By John G. Hughes, Jr.
There was always a reverence in her voice when she spoke his name. Her
gentle blue eyes, framed by wire granny glasses, would then lose focus and
shift upward, searching for an image of a bygone era. My sister, Ann, and I
would sit quietly in anticipation.
At this point, our grandmother...we called her "Baba"...would usually light
an unfiltered Camel cigarette, blow out the wooden safety match, hold it
until she could touch the extinguished tip with her finger, and then
carefully deposit the harmless stick in the glass ashtray on her dressing
The mental connection complete, her eyes would regain lucid intensity. She
would continue the story. "Eddie Foy saved my life that day. Mr. Foy saved
many lives that day." She would then proceed to describe, in numbing detail,
the horror of the Iroquois Theatre Fire. She had been on that stage when the
fire started. She had escaped the disaster alive...over 600 people did not.
Her stage name was "Madeline Dupont". A nineteen year old showgirl, she was
thrilled to be in the Eddie Foy troupe. Foy had already established himself
as a marquee vaudeville entertainer, and to perform at his side was the quest
of so many aspiring actors and actresses. Add to that the excitement of
playing the Iroquois Theatre, the Windy City's premier playhouse, and there
is little wonder that young Madeline was ready for the ultimate adrenaline
rush of her budding career.
Over 1900 people packed the palatial six-story theater on Randolph Street for
the matinee performance of "Mr. Bluebeard". Heavy advertising throughout
Chicagoland had successfully wooed the holiday crowd, mostly women and
children, to the scenic extravaganza. Even Eddie Foy, the star of the show,
was unable to secure seats for his wife and children who had traveled from
New York to be with him for the year-end festivities. Foy had managed to
"sneak" one of his sons in for a behind-the-scenes vantage point. Father and
son were back stage when the curtain went up.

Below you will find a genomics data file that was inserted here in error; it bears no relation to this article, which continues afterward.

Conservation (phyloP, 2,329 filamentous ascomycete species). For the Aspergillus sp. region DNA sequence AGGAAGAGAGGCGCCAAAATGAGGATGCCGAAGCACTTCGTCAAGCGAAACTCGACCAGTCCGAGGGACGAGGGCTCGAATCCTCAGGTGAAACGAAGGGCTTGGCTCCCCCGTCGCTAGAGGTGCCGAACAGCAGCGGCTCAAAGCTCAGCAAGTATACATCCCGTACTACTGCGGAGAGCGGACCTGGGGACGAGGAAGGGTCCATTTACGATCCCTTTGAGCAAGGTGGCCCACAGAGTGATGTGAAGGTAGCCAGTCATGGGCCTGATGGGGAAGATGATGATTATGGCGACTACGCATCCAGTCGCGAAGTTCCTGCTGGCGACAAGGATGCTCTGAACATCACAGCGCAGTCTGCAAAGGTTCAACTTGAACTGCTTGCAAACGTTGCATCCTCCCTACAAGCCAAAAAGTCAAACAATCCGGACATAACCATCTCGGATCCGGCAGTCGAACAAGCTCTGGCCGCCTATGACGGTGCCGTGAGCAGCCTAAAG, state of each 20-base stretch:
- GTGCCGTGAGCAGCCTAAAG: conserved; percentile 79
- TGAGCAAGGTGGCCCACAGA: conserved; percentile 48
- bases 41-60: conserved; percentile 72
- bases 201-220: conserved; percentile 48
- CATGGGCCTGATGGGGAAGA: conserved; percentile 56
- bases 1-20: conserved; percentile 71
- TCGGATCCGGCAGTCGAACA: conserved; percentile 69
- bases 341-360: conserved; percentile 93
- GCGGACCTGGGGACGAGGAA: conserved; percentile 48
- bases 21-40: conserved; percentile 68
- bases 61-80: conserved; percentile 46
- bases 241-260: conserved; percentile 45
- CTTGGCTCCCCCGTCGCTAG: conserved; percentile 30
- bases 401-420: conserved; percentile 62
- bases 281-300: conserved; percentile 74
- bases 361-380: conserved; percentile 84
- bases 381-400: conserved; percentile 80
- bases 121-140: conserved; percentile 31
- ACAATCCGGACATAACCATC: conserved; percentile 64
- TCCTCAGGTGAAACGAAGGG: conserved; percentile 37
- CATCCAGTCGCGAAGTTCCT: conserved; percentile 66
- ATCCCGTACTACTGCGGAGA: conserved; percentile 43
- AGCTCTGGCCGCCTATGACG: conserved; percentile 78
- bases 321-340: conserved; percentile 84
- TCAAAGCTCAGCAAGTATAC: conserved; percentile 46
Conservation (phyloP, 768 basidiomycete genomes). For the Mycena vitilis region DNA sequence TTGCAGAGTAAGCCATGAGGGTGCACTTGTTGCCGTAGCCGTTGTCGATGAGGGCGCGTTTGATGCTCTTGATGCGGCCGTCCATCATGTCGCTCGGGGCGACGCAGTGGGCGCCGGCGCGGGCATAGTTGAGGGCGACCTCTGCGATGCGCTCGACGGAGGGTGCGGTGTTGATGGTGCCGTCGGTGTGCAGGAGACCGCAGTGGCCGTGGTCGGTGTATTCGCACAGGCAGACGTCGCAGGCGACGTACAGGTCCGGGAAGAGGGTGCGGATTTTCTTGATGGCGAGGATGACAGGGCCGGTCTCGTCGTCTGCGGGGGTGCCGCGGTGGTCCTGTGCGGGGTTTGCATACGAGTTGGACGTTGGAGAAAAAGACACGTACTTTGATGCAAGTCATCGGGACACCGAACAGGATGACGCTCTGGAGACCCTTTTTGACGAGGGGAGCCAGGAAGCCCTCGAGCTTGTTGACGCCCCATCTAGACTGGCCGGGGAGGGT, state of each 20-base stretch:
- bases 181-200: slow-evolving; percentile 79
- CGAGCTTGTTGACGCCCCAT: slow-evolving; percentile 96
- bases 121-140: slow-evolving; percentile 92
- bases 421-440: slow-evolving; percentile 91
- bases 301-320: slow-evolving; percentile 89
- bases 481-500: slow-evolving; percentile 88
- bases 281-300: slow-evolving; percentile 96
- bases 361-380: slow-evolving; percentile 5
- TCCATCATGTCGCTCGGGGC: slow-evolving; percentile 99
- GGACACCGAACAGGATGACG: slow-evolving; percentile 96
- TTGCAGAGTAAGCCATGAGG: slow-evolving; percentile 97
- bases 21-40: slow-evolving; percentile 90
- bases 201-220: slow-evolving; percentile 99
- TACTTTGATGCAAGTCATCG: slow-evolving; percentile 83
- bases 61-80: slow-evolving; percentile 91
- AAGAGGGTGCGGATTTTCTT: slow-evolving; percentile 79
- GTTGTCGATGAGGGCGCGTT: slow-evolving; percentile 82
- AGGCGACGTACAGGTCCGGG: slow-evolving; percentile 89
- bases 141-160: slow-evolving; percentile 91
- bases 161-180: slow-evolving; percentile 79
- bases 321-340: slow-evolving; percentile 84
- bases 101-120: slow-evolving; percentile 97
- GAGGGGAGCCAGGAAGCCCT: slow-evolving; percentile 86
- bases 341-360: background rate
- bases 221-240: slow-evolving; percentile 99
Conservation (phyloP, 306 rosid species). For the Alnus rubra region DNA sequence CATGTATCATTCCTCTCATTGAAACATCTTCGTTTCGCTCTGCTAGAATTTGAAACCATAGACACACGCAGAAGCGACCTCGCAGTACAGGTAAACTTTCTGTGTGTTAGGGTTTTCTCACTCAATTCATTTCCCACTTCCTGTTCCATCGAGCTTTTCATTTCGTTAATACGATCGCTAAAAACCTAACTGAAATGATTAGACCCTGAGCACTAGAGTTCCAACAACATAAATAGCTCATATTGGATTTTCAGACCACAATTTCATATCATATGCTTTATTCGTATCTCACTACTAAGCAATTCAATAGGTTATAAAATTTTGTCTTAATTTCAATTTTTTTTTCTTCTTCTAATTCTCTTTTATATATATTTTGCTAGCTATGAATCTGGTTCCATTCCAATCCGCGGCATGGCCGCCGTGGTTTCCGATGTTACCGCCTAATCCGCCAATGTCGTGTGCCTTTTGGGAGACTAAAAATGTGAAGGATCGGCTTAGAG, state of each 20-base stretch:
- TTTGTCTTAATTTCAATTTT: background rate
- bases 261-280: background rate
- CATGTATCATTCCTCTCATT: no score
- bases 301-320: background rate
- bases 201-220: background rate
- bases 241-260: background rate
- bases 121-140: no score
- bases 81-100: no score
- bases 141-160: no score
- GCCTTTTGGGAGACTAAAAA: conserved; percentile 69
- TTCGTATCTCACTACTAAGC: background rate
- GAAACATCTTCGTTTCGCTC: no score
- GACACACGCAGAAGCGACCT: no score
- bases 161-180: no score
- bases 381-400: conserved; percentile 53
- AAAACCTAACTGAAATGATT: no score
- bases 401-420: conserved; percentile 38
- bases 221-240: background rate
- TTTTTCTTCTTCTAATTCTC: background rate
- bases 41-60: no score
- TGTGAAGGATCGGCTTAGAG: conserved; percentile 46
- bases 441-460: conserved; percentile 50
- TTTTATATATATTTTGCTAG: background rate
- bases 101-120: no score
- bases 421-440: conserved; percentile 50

Act II, "Mr. Bluebeard". It was Wednesday afternoon, December 30, 1903.
Madeline Dupont and the other members of the octet stood center stage in the
darkened auditorium. On cue, an arc light high above the stage bathed the
performers in lunar luminescence. The eight couples strolled the measures of
the show's hit song, "In The Pale Moonlight". Suddenly, the rough edge of a
heavy scenery curtain brushed against the white-hot light. Just beyond the
reach of the startled stage electrician, the fire spread quickly through the
upper rigging. The disaster had begun. It would take only thirty minutes
for fire fighters to extinguish the blaze. The impact of the catastrophe
would live on forever...
Miss Dupont was the first among the cast to be interviewed during the
coroner's inquest. She testified "I first saw just a little bit of flame,
which was on the right hand side of the first entrance on the west, the first
drop of the curtain. It was just above the lamp that was reflecting on the
moonlight girls. It was a calcium light. I went back and got in my place
with the pale moonlight girls and the boys came out and sang their lines.
Then we eight girls went on the stage - as we always did - went down to the
front of the stage - and going down stage I saw the flame getting larger... we
sang one verse of "The Pale Moonlight" song and then Mr. Foy came out and
spoke to the audience."
With burning curtains cascading onto the stage, Eddie Foy bravely pleaded
with the audience to remain calm. Attempts to lower the asbestos curtain
were thwarted by faulty wooden tracks, and the safety device stuck midway
down. Foy directed the performers to leave via the stage door...and as the
door was opened, December winds formed a deadly wind tunnel, driving the
flames toward the audience. As the panicked theatre goers raced for the
exits, they found many locked to prevent gate-crashers. Those that were